The Pulse: Sept. 19, 2022

Here's what you need to know about Edmonton today.

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  • 14°C: Mainly cloudy with 60% chance of showers. Wind becoming northwest 20 km/h gusting to 40 in the morning. (forecast)
  • 27: The number of homicides recorded in Edmonton this year as of Sept. 18, compared with 26 at the same time last year. (details)
  • 26-24: The Edmonton Elks defeated the Saskatchewan Roughriders on Friday. (details)

Gantt chart for the 2023-2026 budget timeline

Hard decisions ahead as Edmonton's 2023-2026 budget process approaches

By Mack Male

City council is just six weeks from the start of the 2023-2026 budget process. Agreeing on the next four-year budgets could be quite a challenge, given rising costs, the need to incorporate a carbon budget and accounting framework, and this council's composition, with several new members, a wide range of priorities, and time-management difficulties.

The budget process will begin on Oct. 31 and could take until Dec. 16 if council uses all the time that has been set aside for deliberations. Most regular city council and committee meetings have been cancelled for November and December.

City council must balance the budget, as municipalities in Alberta cannot run a deficit or use debt to pay for operations. Edmonton's average annual tax increase over the past five years has been about 1.8%, which the city says is among the lowest in Canada.

Earlier this year, city council heard that maintaining existing services and paying for new projects already in motion could lead to an 8.5% tax increase in 2023. But in a preliminary discussion in early May, most councillors said they wanted to keep the increase between 1% and 5%.

Mayor Amarjeet Sohi said he doesn't expect council will approve a steep hike.

"But at the same time, we need to recognize that as the city grows, as our expectations from city government grow, we need to have additional resources to provide those services," he said. "Whether it's building more sustainable modes of transportation, all those things are what Edmontonians want us to take action on, but we will be very responsible."

According to the city, the average household in Edmonton pays about $7.61 per day in municipal property taxes. About $1.08 of that goes to police, $0.74 goes to neighbourhood renewal, $0.69 goes to public transit, $0.64 goes to fire rescue services, and $0.29 goes to road maintenance and traffic management.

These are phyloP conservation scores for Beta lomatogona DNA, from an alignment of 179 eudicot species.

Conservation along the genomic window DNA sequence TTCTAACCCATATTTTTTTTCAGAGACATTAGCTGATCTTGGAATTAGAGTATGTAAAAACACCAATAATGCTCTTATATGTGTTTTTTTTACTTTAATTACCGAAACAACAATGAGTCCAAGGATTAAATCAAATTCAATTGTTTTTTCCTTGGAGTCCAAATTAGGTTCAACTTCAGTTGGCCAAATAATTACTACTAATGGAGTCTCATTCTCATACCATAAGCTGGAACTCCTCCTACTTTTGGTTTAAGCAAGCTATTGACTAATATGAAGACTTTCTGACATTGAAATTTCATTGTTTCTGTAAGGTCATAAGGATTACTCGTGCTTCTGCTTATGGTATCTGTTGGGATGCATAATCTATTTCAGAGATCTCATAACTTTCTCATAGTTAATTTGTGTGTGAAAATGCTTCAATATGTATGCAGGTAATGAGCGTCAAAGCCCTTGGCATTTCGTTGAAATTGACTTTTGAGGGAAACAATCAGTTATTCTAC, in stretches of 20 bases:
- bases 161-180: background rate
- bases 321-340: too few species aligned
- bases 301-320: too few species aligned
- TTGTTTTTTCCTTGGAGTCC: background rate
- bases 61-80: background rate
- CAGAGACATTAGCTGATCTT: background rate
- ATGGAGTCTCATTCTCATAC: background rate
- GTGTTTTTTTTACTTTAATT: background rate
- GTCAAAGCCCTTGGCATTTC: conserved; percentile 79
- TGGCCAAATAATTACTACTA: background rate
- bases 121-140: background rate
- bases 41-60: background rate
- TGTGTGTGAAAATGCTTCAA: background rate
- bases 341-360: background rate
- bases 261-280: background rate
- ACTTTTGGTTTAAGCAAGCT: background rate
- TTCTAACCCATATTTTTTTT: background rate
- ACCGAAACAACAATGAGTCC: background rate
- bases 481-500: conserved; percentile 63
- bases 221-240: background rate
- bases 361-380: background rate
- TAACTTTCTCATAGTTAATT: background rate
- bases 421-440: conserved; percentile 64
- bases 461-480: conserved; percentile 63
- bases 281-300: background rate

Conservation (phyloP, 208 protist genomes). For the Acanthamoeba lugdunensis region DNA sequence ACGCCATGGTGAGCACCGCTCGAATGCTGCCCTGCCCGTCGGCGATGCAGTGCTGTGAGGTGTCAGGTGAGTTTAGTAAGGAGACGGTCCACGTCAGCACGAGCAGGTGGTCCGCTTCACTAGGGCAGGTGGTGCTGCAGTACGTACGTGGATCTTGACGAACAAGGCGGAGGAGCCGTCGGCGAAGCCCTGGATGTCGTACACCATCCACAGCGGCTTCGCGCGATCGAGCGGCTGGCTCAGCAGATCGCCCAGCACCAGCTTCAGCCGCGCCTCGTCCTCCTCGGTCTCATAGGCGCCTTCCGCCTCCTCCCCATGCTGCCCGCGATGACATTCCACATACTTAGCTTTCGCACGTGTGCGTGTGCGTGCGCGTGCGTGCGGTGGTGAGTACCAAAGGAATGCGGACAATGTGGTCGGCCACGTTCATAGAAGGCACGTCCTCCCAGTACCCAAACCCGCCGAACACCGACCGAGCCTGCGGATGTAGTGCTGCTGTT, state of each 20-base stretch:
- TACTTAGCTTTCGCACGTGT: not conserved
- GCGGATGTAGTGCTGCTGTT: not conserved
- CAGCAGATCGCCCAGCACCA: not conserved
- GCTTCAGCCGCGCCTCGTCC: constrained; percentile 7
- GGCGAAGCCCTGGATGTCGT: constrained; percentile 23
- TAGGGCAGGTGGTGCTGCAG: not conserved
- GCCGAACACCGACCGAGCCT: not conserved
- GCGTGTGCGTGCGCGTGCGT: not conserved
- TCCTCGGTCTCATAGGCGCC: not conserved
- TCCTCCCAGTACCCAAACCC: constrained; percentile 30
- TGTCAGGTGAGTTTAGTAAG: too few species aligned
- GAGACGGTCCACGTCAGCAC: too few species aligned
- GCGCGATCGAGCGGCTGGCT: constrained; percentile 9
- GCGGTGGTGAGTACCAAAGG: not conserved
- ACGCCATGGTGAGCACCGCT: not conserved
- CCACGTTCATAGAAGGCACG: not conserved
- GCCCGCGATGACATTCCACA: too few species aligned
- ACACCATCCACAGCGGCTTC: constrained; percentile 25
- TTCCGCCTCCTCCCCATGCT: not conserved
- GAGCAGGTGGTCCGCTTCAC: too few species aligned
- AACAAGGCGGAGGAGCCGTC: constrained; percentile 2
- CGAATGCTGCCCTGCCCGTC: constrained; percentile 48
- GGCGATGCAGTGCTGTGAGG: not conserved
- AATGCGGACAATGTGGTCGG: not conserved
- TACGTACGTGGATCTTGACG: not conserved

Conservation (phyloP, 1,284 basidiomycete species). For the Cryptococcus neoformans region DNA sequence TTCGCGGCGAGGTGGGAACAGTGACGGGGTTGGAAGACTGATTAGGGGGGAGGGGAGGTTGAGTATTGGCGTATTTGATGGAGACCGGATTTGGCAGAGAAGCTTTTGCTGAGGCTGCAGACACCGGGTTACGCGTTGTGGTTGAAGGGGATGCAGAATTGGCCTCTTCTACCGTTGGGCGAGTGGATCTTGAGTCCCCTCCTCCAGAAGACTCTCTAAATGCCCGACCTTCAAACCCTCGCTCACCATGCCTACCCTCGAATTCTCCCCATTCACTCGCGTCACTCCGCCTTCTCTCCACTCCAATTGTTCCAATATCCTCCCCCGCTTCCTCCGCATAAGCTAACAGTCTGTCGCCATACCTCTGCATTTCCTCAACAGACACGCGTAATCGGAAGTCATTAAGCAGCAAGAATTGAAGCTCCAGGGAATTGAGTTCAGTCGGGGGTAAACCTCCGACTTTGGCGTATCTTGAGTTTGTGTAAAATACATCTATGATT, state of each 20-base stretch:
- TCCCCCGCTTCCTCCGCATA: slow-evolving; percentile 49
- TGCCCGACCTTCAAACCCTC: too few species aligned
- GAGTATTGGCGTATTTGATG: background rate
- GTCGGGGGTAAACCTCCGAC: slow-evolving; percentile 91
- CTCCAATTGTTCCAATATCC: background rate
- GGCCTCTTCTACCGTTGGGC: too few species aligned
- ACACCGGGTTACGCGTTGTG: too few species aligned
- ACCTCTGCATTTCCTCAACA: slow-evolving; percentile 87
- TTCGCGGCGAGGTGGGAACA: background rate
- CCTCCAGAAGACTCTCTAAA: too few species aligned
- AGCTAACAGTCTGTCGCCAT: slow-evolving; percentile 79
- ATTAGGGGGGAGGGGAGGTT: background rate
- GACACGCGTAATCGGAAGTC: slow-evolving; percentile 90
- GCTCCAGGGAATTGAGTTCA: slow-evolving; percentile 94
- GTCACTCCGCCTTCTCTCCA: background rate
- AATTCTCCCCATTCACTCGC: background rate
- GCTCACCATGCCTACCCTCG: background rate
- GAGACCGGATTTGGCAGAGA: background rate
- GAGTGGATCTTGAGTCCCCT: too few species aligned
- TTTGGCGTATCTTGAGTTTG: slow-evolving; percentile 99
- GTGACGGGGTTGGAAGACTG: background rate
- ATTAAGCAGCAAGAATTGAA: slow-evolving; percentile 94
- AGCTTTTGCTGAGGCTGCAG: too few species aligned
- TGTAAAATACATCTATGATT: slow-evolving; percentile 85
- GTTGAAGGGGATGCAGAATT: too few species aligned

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Headlines: Sept. 19, 2022

By Karen Unland

Cover art for Speaking Municipally, featuring a cartoon turnip in front of Edmonton's City Hall

Speaking Municipally urges council to step up on housing

By Karen Unland

Episode 190 of Speaking Municipally challenges city council to spend the money needed to open supportive housing units, even though it's not the city's responsibility.

Mayor Amarjeet Sohi has been asking the provincial government to contribute $11 million towards the operation of several supportive housing complexes, two of which are sitting vacant for lack of operational funds. Waiting for that to happen is pointless, notwithstanding the province's $13-billion surplus, co-host Troy Pavlek argued on Taproot's civic affairs podcast.

"The UCP has given us no indication they ever plan to do this, and in fact, have given us every indication that there is no plan to commit this funding," he said. "Politically, let's stop holding out our hat to say, 'Pretty please, Mr. Province, let's be kind to these people who need our support the most.' Let's just fund it. We clearly have the money because we just funded a Healthy Streets Operations Centre."

Council decided in mid-August to spend $15.2 million over two years on the Healthy Streets Operations Centre in Chinatown, with about two-thirds of the money going towards policing.

"When they approved that, the mayor himself said we know that the underlying causes around the safety and security issues in Chinatown relate to mental health and addictions and housing and homelessness — those things are provincial responsibilities," said co-host Mack Male, expanding on a point he made in a tweet. "(Sohi) said, 'I'm under no illusion that we will be able to make our communities safer until we tackle these issues.' So they funded the police with money that maybe could have gone to address some of those root issues. And the reason is, 'It's not our jurisdiction?'"

Spending money to get people into housing would pay off, said Male, citing a new research paper on Housing First from the University of Calgary's School of Public Policy.

Hear more about this issue on the Sept. 16 episode, in addition to their takes on council's decision to support Phase 1 of regional transit, the postponed hearing on banning some single-use items, and a plan to change the way park development is funded, as well as what voting records reveal and what they don't.

Portraits of James R. Wright and Payam Mousavi of Amii

Coming up this week: Sept. 19-23, 2022

By Debbi Serafinchon

This week offers opportunities to learn about AI applications, a video-game entrepreneur's journey, carbon capture, and a revenue-oriented accelerator, along with a couple of business-and-pleasure get-togethers.

Find even more listings in Taproot's weekly roundups.

Photo: Amii's next AI meetup will feature James R. Wright on the use of AI to reduce the spread of disinformation on social media and Payam Mousavi on machine learning at Attabotics. (Amii)